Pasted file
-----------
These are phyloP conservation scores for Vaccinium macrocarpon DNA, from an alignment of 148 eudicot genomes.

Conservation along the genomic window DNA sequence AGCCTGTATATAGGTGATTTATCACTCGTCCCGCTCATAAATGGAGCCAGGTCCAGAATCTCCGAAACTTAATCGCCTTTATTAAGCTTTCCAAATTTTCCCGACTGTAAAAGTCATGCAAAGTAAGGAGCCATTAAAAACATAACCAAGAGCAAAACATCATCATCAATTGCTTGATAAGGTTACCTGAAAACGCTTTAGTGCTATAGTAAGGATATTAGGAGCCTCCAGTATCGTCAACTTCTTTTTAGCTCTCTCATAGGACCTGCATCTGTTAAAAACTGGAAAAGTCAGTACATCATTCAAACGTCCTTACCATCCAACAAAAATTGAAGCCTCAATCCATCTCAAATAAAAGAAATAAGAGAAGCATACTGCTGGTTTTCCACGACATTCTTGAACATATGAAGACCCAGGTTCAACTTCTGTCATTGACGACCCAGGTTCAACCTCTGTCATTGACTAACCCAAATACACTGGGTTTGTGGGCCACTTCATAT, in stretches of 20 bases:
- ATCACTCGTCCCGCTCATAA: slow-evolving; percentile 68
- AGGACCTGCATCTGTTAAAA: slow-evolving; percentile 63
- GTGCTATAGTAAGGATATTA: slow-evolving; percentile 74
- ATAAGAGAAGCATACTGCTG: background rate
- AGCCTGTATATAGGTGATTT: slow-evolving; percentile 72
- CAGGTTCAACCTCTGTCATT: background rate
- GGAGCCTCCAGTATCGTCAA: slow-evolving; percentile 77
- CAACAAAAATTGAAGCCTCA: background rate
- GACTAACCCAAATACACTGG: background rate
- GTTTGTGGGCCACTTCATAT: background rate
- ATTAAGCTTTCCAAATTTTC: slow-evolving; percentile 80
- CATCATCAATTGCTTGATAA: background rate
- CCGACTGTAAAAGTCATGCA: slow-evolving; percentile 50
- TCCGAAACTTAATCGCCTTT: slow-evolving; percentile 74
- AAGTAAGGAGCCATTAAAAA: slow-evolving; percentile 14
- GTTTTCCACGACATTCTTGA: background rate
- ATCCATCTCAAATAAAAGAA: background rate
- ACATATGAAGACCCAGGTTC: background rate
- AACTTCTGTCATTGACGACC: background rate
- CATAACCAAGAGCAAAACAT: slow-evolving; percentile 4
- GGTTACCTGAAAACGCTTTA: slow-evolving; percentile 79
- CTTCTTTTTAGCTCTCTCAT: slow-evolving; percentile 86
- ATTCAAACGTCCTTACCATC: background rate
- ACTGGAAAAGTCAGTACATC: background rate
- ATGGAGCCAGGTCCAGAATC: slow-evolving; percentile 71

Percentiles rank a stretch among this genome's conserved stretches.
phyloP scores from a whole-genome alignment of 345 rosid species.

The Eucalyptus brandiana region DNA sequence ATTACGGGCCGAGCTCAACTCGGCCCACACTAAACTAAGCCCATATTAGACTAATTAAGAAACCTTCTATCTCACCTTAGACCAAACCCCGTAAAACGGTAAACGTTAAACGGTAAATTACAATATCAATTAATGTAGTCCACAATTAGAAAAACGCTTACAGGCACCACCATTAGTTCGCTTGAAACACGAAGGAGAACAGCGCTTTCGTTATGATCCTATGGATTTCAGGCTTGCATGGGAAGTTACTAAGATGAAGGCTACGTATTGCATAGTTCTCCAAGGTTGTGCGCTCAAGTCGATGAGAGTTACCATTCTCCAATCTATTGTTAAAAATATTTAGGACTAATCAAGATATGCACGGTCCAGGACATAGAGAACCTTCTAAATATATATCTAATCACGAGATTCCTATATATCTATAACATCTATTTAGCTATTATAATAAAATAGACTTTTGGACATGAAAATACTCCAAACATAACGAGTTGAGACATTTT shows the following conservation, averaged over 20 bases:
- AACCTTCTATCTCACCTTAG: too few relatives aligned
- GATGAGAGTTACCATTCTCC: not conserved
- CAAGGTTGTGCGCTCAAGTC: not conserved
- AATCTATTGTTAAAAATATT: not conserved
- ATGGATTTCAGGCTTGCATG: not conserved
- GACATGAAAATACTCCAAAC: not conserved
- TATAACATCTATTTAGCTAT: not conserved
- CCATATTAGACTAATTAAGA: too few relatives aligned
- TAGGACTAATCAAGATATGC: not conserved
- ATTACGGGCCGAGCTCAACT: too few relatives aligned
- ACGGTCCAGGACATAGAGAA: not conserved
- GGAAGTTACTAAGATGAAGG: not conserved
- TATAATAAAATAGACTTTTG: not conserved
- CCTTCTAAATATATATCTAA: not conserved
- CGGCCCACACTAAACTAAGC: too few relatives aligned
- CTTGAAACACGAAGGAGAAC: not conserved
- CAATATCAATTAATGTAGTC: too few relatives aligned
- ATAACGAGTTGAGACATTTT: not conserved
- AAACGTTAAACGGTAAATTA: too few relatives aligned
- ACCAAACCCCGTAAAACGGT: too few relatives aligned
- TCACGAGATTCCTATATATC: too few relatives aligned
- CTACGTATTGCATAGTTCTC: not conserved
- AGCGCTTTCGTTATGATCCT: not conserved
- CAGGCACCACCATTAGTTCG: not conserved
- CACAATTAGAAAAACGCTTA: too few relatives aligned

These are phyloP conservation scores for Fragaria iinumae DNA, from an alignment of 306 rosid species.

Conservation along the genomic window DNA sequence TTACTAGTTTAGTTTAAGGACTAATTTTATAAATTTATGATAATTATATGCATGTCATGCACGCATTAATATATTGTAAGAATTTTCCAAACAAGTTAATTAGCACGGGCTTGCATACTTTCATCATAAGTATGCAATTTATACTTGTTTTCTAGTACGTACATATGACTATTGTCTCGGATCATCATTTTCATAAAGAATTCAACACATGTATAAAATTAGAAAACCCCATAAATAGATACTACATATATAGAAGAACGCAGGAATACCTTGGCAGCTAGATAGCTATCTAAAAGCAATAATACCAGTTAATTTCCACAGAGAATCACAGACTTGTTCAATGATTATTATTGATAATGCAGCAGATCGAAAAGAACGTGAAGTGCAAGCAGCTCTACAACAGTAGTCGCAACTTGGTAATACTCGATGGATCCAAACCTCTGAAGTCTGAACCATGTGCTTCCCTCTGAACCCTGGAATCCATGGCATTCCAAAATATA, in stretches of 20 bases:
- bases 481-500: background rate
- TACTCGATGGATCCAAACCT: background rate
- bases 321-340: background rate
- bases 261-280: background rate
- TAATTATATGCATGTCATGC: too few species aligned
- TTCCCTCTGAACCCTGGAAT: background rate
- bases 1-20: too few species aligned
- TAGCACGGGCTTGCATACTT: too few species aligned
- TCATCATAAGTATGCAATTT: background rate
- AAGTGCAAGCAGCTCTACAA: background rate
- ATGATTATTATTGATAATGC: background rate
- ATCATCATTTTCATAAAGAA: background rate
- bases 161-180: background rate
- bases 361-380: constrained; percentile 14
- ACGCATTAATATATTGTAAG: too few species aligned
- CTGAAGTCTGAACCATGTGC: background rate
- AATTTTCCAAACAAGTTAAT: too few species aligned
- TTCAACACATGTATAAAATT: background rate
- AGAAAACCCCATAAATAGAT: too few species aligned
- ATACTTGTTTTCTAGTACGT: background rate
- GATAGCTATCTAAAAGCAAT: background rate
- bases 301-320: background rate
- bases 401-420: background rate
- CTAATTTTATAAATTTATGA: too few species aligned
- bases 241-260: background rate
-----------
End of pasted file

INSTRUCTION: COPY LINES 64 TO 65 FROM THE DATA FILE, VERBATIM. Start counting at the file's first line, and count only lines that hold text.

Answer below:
- bases 1-20: too few species aligned
- TAGCACGGGCTTGCATACTT: too few species aligned